Laparoscopic cholecystectomy, Calot's triangle, and variations in cystic arterial supply

M. Suzuki, S. Akaishi, T. Rikiyama, T. Naitoh, M. M. Rahman, S. Matsuno

Research output: Contribution to journalArticlepeer-review

43 Citations (Scopus)


Background: The extrahepatic biliary tree with the exact anatomic features of the arterial supply observed by laparoscopic means has not been described heretofore. Iatrogenic injuries of the extrahepatic biliary tree and neighboring blood vessels are not rare. Accidents involving vessels or the common bile duct during laparoscopic cholecystectomy, with or without choledocotomy, can be avoided by careful dissection of Calot's triangle and the hepatoduodenal ligament. Methods: We performed 244 laparoscopic cholecystectomies over a 2-year period between January 1, 1995 and January 1, 1997. Results: In 187 of 244 consecutive cases (76.6%), we found a typical arterial supply anteromedial to the cystic duct, near the sentinel cystic lymph node. In the other cases, there was an atypical arterial supply, and 27 of these cases (11.1%) had no cystic artery in Calot's triangle. A typical blood supply and accessory arteries were observed in 18 cases (7.4%). Conclusion: Young surgeons who are not yet familiar with the handling of an anatomically abnormal cystic blood supply need to be more aware of the precise anatomy of the extrahepatic biliary tree.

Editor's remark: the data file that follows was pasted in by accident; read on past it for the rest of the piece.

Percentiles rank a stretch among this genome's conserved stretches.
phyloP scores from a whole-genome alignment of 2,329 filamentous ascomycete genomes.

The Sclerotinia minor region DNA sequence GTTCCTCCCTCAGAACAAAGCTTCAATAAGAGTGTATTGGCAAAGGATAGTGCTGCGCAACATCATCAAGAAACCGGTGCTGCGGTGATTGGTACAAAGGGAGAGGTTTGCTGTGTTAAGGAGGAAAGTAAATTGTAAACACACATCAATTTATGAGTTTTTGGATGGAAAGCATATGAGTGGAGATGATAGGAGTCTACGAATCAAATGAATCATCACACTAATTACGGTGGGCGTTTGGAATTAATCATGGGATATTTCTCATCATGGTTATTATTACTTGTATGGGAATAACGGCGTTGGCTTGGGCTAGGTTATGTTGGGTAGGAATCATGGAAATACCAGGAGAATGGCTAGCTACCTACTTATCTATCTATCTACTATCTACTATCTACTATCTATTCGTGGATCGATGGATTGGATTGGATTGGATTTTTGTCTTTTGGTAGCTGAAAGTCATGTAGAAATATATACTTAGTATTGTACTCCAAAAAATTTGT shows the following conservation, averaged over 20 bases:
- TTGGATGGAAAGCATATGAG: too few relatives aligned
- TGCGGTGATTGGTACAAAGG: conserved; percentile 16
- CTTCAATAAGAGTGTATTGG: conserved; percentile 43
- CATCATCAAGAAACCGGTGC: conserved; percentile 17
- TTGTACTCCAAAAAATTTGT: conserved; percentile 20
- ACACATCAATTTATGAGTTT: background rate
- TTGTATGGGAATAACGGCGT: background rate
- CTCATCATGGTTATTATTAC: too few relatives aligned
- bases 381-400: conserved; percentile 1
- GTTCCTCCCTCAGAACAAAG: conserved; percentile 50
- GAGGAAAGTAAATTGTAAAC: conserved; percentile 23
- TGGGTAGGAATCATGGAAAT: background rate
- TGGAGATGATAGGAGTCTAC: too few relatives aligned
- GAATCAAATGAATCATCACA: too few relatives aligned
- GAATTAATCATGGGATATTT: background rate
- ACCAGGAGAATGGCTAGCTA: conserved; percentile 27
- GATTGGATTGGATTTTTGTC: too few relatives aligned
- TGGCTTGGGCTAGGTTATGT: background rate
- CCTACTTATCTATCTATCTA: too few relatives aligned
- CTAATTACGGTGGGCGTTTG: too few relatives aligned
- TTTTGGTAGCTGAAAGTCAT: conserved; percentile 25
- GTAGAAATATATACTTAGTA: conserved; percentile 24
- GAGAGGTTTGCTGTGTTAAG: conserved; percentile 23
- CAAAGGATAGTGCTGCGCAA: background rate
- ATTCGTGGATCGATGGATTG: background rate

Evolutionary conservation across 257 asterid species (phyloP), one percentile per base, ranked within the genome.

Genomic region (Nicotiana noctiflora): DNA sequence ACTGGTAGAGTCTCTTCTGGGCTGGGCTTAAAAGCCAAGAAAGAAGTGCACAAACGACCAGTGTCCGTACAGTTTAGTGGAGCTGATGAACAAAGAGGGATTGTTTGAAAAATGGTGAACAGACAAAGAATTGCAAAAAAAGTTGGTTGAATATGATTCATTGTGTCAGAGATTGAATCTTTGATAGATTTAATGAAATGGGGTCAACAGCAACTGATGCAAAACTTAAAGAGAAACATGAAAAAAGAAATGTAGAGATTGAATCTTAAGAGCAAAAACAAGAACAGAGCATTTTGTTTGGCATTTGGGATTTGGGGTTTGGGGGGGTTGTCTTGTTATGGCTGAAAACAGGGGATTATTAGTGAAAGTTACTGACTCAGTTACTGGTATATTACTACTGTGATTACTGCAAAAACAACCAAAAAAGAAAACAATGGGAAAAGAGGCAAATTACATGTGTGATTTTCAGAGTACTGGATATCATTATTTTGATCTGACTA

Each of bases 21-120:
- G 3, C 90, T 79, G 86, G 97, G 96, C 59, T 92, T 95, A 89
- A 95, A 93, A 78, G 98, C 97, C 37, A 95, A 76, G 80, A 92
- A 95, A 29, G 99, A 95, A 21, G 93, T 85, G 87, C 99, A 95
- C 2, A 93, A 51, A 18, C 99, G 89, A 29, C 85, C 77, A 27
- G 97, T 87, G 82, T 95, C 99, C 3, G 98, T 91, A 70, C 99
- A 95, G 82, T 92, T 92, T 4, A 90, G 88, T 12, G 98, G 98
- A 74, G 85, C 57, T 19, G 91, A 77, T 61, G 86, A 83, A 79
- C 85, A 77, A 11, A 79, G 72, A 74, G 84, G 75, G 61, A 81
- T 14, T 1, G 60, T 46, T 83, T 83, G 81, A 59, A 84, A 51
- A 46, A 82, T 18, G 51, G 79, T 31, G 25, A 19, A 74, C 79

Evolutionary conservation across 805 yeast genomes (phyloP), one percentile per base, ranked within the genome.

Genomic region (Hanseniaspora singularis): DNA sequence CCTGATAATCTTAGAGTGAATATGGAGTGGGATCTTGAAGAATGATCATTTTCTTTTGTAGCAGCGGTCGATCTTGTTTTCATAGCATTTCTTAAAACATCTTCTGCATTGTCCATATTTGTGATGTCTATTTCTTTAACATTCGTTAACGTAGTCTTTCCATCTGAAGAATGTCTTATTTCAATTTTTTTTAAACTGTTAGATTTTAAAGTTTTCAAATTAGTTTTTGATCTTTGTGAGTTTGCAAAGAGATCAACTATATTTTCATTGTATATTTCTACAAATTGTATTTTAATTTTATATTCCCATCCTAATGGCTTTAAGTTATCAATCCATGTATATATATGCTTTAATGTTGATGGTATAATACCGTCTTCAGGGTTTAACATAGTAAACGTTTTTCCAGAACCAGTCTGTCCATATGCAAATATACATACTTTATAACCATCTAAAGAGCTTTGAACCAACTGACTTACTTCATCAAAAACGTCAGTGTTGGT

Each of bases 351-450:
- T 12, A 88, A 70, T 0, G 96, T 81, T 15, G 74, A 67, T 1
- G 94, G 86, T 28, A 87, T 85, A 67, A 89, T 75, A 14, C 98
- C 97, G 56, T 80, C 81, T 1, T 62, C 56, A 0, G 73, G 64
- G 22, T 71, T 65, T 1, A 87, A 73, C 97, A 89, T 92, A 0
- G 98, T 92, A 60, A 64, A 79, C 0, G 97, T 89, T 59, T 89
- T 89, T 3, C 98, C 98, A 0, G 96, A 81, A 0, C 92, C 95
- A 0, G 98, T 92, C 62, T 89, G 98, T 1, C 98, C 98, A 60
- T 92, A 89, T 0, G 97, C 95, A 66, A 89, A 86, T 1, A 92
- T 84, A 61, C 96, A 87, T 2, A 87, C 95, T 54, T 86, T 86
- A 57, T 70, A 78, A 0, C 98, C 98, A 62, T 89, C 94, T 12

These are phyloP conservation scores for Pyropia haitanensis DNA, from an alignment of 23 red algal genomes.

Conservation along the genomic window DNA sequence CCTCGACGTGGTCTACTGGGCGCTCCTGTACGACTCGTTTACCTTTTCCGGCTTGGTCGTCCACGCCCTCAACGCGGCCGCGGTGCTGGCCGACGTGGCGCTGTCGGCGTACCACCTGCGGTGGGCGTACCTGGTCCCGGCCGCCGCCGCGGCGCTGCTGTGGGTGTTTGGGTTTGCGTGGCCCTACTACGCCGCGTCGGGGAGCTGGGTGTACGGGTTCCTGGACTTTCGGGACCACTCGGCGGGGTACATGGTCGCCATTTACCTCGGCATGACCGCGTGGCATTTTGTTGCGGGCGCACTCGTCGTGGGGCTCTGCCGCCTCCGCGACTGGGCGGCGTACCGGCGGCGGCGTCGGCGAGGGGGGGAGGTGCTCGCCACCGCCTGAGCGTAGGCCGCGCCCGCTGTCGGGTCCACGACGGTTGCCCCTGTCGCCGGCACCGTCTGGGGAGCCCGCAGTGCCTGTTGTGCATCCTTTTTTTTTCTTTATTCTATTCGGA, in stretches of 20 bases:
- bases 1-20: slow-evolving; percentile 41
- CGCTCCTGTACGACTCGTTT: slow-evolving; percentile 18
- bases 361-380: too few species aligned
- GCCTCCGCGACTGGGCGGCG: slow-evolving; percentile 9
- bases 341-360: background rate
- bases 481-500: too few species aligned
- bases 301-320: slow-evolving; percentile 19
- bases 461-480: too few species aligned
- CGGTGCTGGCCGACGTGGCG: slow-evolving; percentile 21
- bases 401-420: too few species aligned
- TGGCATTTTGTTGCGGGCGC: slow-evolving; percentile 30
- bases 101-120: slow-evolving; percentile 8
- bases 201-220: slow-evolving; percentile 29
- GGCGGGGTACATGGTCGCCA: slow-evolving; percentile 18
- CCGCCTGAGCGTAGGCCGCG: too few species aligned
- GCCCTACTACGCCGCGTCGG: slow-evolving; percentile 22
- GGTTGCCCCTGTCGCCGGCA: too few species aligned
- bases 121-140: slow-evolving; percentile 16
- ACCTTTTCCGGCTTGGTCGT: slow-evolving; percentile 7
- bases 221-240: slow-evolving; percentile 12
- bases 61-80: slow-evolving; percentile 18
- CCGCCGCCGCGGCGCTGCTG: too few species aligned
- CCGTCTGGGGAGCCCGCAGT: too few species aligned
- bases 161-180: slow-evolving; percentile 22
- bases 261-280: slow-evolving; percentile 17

Original languageEnglish
Pages (from-to)141-144
Number of pages4
JournalSurgical endoscopy
Issue number2
Publication statusPublished - 2000 Feb


  • Calot's triangle
  • Cystic artery
  • Gallbladder
  • Laparoscopic Cholecystectomy

ASJC Scopus subject areas

  • Surgery


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